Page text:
It’s difficult to describe the panic I felt watching my youth melting away in a matter of weeks. I’d never realized how my confidence as a professional hinged on a cute, peppy persona. I know, please, I’m the cutest organizer out there. But seriously, what I had been was more of a cheerleader, rallying for the most popular fight at the moment, rather than a strategist behind the scenes at the chalkboard.

Now, what kind of organizer could I be without hair? How soon before a younger, healthier climateer would usurp my pom-poms? What could I accomplish in the time I had left? And really, how was my story different from anyone else’s? I was only on a slightly accelerated timeline.

I found myself revisiting my conversation with Kurt. I wasn’t concerned with his endgame, because it wasn’t in my interest for the problems in the world to end. Problems did for me the same thing my hair did: they made me important, wanted, needed.

Alopecia freed me from that delusion. A single flash of insight that youth is so ephemeral transformed my priorities. I had been trapped by what a lot of us do: getting obsessed by the problem, because it served me so well. I’ve heard this called the pathology of problem-worship. And as it rinsed down the shower drain I found myself back where I started: with a deep love for a natural world, a world that demands a satisfactory endgame.

When I learned my prognosis, I quickly resigned myself to wigs and eyebrow paint for the rest of my life. But the people who loved me never gave up looking for a cure. My dad quizzed doctors he met on planes, my mom urged me to pursue meditation, my sister reached out to alternative medicine practitioners, and my boyfriend juiced me anti-inflammatory root vegetables.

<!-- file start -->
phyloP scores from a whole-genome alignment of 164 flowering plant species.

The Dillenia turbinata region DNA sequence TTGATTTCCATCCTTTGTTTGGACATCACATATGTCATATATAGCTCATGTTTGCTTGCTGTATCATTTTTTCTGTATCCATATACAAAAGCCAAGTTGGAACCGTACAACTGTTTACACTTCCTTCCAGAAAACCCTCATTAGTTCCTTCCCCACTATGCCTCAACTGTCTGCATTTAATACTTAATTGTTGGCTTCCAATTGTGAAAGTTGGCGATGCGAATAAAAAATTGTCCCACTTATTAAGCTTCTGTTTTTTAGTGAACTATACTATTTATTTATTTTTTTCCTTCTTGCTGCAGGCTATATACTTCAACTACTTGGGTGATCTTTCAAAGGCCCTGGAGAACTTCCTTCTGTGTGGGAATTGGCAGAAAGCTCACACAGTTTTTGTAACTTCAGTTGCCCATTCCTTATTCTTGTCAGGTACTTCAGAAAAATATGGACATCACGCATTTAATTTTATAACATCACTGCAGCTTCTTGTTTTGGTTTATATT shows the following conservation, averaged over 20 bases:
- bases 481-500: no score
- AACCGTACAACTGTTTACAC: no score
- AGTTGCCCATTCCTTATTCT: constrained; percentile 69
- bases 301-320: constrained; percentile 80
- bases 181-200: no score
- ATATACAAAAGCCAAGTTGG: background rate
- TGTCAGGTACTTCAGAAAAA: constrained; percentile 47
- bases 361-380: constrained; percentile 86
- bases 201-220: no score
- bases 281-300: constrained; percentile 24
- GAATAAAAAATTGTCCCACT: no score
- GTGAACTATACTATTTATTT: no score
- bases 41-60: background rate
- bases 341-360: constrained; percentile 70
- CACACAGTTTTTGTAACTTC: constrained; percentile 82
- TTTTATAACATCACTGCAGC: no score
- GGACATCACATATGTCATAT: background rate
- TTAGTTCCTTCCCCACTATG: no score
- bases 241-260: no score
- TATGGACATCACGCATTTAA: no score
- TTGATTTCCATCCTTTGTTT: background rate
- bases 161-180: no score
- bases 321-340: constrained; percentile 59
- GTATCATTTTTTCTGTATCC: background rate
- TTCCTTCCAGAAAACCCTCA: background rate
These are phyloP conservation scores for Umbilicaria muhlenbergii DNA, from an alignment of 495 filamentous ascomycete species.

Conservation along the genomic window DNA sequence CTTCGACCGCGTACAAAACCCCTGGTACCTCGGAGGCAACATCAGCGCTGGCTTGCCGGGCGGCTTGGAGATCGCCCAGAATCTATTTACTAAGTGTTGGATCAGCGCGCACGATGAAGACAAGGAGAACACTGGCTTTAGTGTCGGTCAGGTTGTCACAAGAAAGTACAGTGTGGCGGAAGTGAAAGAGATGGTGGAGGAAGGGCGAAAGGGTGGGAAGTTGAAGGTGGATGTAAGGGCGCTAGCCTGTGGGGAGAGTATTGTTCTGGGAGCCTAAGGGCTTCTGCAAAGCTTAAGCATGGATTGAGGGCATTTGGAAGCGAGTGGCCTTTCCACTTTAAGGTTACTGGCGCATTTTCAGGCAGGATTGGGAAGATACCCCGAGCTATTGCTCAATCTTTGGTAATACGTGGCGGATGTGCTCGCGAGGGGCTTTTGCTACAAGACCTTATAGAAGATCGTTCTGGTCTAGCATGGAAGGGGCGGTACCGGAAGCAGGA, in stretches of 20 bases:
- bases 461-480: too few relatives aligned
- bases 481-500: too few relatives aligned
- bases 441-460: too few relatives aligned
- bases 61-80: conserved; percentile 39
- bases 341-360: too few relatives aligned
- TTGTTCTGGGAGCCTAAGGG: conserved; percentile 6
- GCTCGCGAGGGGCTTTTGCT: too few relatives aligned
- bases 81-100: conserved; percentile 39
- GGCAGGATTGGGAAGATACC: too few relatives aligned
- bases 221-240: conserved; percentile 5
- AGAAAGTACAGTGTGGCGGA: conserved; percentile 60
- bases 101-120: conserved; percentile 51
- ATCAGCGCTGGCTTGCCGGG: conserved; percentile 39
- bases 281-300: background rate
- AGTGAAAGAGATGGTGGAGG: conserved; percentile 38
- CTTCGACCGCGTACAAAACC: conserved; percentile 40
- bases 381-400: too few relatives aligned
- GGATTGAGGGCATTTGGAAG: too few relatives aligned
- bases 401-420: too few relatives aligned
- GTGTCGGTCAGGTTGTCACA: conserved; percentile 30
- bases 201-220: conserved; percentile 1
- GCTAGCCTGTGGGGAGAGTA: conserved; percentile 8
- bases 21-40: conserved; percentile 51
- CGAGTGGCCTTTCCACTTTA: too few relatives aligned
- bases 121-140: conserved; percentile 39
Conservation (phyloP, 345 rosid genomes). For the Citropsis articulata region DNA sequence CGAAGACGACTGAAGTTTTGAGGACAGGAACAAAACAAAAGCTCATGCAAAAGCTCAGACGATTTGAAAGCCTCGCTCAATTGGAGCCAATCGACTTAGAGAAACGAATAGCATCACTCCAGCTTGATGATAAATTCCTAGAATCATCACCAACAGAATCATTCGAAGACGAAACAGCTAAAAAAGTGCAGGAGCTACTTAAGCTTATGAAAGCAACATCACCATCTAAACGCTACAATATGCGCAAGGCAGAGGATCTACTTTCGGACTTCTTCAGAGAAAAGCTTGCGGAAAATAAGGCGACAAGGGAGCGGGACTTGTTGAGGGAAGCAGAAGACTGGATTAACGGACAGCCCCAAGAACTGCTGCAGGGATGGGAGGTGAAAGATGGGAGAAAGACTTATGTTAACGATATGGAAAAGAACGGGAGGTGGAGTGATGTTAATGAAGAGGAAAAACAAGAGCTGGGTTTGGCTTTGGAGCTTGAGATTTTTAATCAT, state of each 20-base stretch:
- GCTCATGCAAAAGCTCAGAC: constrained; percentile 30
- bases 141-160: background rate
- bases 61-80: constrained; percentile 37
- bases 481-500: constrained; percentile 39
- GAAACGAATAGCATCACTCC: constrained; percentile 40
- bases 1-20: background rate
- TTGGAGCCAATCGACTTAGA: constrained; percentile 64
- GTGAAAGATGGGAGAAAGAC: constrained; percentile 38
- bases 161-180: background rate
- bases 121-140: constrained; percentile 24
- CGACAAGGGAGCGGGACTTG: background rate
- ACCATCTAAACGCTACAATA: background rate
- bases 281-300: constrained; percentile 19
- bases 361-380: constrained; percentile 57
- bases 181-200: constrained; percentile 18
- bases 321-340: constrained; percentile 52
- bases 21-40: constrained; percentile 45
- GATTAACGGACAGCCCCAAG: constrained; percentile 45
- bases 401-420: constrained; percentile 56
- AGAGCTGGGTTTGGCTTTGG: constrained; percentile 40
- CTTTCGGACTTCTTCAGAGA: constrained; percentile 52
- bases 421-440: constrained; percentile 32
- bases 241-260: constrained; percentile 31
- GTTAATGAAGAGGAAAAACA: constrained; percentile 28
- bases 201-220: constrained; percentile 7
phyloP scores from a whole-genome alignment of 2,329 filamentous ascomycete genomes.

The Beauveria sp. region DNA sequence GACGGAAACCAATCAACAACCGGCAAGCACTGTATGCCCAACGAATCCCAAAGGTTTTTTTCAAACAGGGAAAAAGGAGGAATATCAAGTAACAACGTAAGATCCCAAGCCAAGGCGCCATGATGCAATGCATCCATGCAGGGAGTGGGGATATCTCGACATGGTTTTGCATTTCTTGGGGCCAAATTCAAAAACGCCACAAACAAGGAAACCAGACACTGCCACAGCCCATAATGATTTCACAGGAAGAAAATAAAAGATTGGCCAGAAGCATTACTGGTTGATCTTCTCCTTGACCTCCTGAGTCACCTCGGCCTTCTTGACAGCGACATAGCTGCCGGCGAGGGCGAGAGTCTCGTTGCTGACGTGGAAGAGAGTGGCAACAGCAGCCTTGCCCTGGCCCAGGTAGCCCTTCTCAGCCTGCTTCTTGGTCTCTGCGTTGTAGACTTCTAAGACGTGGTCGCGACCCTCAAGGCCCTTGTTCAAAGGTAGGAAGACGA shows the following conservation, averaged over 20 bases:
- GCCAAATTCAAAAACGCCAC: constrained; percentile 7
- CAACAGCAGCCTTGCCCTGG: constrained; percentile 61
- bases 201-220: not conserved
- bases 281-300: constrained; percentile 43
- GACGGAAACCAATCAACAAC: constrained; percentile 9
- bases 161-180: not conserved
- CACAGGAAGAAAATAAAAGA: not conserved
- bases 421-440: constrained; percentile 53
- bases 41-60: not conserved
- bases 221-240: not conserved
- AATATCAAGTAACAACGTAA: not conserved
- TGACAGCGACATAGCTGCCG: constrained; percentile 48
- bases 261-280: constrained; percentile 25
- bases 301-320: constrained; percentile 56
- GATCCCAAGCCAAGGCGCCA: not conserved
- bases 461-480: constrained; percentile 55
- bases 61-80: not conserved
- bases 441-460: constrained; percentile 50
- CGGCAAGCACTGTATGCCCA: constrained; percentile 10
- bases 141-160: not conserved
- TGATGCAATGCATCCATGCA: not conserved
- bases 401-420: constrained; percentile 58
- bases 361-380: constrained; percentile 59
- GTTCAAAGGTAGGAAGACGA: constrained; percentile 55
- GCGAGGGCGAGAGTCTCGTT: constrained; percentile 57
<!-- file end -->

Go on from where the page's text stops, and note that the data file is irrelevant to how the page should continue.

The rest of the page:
The people in my life wouldn’t settle for symptom management—because they loved me. The planet needs that kind of love. You are the ones to give it.

The popular American architect and inventor Buckminster Fuller once said that a problem adequately stated is a problem very nearly solved. Our wigs and eyebrow pencils for climate have not healed it because we never adequately stated the problem—we haven’t diagnosed the real disease.

Climate change is not itself the problem, but one of the hidden costs we pay for cheap fossil fuels. It is one of the hidden costs of carbon energy. Climate change is a symptom. Other symptoms include disease, ocean acidification, refugees, water scarcity and pipelines.

We won’t address the causes of these symptoms by fighting every pipeline. No amount of wind turbines and solar panels and recycling programs will convince the Koch brothers to let up on tar sands.

We will address the cause exactly when the most profitable industry on earth—oil—pays the full price for their commodity at the moment they extract it from the ground. A true price on carbon will make the health we hope for finally affordable.

And we must act now. The International Energy Agency reports that we have two years, until 2017, to pull out of our massive fossil fuel investments if we are to avert a catastrophic 2° Celsius global temperature increase.